It’s been less than a year since AnkerMake surprised the world with its impressive M5 3D printer, the first it had ever made. Things have changed quite a bit since then. Several companies now offer staggeringly fast printers at otherwise reasonable prices, and AnkerMake has worked hard to continuously improve this machine while also lowering its price from the original $800 to a much more competitive $560. Rather than continue to drop that price, there’s a new AnkerMake available. The new MC5 drops a few features from the original to cut costs, allowing this version to be sold for $399 (£399 or roughly AU$780).
The world is filled with products that become far less capable or worthwhile when features are shaved off for a budget version. The M5C has proved itself to be the exception which proves the rule, thanks in no small part to a superior software experience.
AnkerMake M5C: Small yet important hardware changes
Unless you’re reasonably familiar with 3D printers, there’s a good chance if you saw an AnkerMake M5 and an AnkerMake M5C side by side, you’d barely notice they weren’t the same machine. AnkerMake kept the same basic design with the same color scheme, and the two machines move identically when printing.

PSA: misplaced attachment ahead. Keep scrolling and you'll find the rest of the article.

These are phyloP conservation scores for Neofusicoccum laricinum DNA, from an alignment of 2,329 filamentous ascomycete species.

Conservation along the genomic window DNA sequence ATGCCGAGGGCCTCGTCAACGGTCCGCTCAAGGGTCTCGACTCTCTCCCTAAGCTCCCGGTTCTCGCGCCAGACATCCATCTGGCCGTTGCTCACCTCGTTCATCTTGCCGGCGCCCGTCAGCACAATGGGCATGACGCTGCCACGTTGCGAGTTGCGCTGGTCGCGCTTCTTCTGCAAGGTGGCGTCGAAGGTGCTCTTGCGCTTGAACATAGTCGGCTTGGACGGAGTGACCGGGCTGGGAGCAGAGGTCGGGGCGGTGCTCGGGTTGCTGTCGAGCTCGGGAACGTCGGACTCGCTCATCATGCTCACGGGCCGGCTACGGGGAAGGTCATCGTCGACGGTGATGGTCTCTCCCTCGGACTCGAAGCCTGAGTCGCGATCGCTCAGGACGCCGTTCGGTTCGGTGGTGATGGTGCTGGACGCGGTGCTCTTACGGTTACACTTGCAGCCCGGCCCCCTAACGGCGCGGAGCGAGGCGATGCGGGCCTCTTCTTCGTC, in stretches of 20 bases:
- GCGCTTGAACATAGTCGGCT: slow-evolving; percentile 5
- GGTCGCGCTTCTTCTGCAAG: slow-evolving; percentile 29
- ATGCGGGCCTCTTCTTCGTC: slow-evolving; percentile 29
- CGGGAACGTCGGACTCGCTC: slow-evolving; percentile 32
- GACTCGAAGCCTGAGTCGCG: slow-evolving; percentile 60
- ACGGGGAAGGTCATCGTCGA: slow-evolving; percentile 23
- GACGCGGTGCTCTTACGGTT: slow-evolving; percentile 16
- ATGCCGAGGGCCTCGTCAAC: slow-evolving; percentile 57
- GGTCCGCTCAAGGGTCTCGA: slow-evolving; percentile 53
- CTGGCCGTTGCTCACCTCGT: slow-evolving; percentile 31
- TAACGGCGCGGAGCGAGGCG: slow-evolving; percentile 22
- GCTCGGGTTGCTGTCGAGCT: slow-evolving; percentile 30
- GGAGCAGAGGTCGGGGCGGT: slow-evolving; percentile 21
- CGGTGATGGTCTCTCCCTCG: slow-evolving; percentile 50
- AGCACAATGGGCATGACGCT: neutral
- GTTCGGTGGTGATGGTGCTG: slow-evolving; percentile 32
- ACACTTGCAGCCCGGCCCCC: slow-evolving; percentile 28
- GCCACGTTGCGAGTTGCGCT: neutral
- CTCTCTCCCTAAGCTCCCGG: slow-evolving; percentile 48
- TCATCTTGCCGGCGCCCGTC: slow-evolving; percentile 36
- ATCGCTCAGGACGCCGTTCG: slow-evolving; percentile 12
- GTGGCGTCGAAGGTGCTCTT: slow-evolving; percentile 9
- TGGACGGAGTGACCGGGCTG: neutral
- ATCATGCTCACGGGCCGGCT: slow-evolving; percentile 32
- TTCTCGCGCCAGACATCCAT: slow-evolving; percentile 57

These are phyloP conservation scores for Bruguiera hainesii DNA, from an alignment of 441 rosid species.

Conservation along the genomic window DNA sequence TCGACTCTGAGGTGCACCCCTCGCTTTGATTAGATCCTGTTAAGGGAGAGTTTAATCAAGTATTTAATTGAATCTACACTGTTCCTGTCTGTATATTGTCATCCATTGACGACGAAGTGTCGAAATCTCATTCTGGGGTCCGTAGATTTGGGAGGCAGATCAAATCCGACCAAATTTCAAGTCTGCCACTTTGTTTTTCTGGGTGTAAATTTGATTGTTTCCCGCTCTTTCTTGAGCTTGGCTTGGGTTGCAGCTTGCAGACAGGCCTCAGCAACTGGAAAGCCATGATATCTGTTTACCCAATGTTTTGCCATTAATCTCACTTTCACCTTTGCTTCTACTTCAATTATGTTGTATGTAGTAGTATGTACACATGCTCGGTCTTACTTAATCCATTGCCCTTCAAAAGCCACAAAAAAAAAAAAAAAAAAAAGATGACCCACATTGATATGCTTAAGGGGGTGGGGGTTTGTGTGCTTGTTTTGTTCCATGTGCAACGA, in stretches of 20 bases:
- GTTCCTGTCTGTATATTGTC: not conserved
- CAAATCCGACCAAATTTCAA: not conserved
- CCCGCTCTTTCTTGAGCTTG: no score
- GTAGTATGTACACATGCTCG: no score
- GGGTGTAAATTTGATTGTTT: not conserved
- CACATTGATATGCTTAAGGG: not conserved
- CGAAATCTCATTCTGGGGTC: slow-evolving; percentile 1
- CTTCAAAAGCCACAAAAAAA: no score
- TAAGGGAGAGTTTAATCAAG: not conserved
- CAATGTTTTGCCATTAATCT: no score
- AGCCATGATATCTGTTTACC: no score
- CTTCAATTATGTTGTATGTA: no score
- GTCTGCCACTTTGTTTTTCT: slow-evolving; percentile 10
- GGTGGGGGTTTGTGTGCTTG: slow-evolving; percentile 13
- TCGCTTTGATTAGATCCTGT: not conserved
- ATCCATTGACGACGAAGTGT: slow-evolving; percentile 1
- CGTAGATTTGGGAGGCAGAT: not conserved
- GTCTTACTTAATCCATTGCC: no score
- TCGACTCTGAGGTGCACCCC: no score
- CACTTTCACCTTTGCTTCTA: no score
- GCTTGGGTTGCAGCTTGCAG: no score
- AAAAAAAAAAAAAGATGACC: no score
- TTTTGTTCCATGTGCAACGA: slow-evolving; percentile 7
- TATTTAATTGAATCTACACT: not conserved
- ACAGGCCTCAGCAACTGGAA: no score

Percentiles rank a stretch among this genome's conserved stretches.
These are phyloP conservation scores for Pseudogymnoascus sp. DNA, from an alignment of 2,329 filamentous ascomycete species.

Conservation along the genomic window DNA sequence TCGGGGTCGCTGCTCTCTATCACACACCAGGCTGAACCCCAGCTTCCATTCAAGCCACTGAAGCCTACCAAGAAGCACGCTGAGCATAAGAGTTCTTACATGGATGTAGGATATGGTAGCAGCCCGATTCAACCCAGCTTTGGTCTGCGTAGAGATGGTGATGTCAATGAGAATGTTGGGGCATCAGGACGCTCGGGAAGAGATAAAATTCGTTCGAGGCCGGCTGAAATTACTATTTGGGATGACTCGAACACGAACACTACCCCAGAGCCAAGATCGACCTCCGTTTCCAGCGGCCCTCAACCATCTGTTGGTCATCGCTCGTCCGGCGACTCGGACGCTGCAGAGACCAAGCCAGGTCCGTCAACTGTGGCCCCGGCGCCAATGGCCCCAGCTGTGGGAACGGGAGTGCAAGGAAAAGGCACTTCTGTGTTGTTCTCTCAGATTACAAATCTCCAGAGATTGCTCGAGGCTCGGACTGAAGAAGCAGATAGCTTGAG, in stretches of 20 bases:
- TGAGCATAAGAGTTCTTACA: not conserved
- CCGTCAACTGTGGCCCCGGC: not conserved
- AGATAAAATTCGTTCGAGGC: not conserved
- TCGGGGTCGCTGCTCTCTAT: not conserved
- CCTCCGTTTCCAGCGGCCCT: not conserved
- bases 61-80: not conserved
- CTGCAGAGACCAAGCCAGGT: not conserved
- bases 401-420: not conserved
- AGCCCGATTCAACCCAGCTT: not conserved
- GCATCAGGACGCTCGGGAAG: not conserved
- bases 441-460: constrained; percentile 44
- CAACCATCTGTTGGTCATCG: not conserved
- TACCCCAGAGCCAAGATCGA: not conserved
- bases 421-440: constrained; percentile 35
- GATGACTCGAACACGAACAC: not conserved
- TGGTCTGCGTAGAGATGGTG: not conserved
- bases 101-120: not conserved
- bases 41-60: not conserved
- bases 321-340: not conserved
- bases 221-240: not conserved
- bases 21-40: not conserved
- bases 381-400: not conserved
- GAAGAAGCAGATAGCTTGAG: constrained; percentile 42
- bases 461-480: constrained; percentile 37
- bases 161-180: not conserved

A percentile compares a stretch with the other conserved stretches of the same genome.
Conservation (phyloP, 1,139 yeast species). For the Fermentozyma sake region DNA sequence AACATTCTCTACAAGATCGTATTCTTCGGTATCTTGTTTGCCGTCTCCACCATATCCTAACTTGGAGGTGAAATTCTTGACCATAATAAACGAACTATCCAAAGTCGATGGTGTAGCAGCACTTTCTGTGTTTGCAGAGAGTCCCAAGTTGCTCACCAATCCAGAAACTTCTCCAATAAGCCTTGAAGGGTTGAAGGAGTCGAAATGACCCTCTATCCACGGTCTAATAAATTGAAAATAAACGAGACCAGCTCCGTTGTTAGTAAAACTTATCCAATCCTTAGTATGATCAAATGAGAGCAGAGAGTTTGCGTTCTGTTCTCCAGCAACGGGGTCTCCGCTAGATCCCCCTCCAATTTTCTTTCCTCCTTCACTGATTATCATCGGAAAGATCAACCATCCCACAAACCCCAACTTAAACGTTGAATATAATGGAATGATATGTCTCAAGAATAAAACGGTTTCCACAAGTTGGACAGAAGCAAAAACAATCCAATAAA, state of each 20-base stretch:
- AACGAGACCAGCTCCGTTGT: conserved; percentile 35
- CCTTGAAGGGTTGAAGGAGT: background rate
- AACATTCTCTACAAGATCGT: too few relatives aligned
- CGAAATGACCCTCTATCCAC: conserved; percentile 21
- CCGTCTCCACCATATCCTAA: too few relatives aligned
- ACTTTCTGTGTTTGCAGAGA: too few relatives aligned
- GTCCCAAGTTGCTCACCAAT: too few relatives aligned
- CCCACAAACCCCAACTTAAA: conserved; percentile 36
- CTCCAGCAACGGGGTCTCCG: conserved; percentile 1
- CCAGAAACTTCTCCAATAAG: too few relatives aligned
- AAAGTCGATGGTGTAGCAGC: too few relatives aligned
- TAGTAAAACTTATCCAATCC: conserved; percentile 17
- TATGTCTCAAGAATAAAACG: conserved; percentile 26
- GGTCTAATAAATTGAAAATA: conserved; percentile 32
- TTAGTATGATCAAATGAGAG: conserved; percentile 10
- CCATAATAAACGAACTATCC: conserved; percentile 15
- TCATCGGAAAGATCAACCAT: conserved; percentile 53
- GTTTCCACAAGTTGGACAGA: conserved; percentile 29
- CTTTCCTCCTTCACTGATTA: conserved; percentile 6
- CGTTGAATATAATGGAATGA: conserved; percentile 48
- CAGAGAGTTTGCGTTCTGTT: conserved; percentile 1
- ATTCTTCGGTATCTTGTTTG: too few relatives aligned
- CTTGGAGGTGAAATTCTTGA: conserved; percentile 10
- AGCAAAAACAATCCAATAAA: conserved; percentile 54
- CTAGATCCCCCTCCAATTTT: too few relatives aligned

In truth, however, the M5C has trimmed quite a bit from what exists on the M5. The touch screen is gone, there’s no camera to show you what your in-progress print looks like from far away, and the build plate is smaller. I expected to notice these differences a lot more than I did. In fact I found myself appreciating what the M5C does better than the M5 quite a bit more.
I set this M5C up next to the M5, and the first thing I noticed was how much quieter the new machine was in comparison. The AnkerMake M5 keeps its fans running from the moment you turn it on until you flip the off switch, but the M5C is a lot smarter about using its fans while creating and the difference is immediately noticeable. The build plate also comes with a set of green stoppers. That means you can return the flexible metal to the heated base with one hand — instead of painstakingly lining it up and hoping for the best, which so many others in this category force you to do. This M5C has also opted for an all-metal hotend, which means it can reach higher temperatures than the M5 to allow for much more than PLA to pass through the extruder.